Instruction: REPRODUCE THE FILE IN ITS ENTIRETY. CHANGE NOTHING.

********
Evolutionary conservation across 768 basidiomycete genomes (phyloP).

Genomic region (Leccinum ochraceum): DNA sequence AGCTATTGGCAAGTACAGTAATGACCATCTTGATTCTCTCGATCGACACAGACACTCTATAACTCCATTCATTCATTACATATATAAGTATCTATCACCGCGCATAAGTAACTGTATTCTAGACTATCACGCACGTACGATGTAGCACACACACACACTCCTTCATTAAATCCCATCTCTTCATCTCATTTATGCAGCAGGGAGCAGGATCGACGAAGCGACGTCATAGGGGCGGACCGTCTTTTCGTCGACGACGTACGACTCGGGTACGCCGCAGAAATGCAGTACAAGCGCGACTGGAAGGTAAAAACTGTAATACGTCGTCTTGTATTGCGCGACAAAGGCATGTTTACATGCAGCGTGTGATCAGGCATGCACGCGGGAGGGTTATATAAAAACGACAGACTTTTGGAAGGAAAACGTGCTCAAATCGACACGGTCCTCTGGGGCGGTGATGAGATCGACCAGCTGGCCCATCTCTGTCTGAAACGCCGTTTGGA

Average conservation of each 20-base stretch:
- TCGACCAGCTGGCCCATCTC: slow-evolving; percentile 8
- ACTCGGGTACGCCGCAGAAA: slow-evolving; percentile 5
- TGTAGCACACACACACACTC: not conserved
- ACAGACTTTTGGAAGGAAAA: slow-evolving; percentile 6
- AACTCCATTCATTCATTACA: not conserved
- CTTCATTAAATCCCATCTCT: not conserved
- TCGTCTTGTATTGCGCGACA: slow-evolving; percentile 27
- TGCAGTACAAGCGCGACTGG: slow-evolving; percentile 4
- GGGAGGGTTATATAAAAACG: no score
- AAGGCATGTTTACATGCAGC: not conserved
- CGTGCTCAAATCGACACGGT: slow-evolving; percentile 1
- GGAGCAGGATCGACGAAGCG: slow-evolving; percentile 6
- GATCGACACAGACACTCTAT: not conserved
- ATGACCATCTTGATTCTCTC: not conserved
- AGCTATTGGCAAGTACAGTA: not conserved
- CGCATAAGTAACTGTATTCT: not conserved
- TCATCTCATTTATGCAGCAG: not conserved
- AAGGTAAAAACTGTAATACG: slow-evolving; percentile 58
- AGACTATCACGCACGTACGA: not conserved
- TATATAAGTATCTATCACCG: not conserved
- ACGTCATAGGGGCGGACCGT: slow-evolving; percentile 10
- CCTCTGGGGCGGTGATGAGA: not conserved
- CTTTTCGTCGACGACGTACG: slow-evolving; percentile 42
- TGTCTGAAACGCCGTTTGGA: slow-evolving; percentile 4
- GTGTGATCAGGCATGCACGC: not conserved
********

Evolutionary conservation across 768 basidiomycete genomes (phyloP).

Genomic region (Leccinum ochraceum): DNA sequence AGCTATTGGCAAGTACAGTAATGACCATCTTGATTCTCTCGATCGACACAGACACTCTATAACTCCATTCATTCATTACATATATAAGTATCTATCACCGCGCATAAGTAACTGTATTCTAGACTATCACGCACGTACGATGTAGCACACACACACACTCCTTCATTAAATCCCATCTCTTCATCTCATTTATGCAGCAGGGAGCAGGATCGACGAAGCGACGTCATAGGGGCGGACCGTCTTTTCGTCGACGACGTACGACTCGGGTACGCCGCAGAAATGCAGTACAAGCGCGACTGGAAGGTAAAAACTGTAATACGTCGTCTTGTATTGCGCGACAAAGGCATGTTTACATGCAGCGTGTGATCAGGCATGCACGCGGGAGGGTTATATAAAAACGACAGACTTTTGGAAGGAAAACGTGCTCAAATCGACACGGTCCTCTGGGGCGGTGATGAGATCGACCAGCTGGCCCATCTCTGTCTGAAACGCCGTTTGGA

Average conservation of each 20-base stretch:
- TCGACCAGCTGGCCCATCTC: slow-evolving; percentile 8
- ACTCGGGTACGCCGCAGAAA: slow-evolving; percentile 5
- TGTAGCACACACACACACTC: not conserved
- ACAGACTTTTGGAAGGAAAA: slow-evolving; percentile 6
- AACTCCATTCATTCATTACA: not conserved
- CTTCATTAAATCCCATCTCT: not conserved
- TCGTCTTGTATTGCGCGACA: slow-evolving; percentile 27
- TGCAGTACAAGCGCGACTGG: slow-evolving; percentile 4
- GGGAGGGTTATATAAAAACG: no score
- AAGGCATGTTTACATGCAGC: not conserved
- CGTGCTCAAATCGACACGGT: slow-evolving; percentile 1
- GGAGCAGGATCGACGAAGCG: slow-evolving; percentile 6
- GATCGACACAGACACTCTAT: not conserved
- ATGACCATCTTGATTCTCTC: not conserved
- AGCTATTGGCAAGTACAGTA: not conserved
- CGCATAAGTAACTGTATTCT: not conserved
- TCATCTCATTTATGCAGCAG: not conserved
- AAGGTAAAAACTGTAATACG: slow-evolving; percentile 58
- AGACTATCACGCACGTACGA: not conserved
- TATATAAGTATCTATCACCG: not conserved
- ACGTCATAGGGGCGGACCGT: slow-evolving; percentile 10
- CCTCTGGGGCGGTGATGAGA: not conserved
- CTTTTCGTCGACGACGTACG: slow-evolving; percentile 42
- TGTCTGAAACGCCGTTTGGA: slow-evolving; percentile 4
- GTGTGATCAGGCATGCACGC: not conserved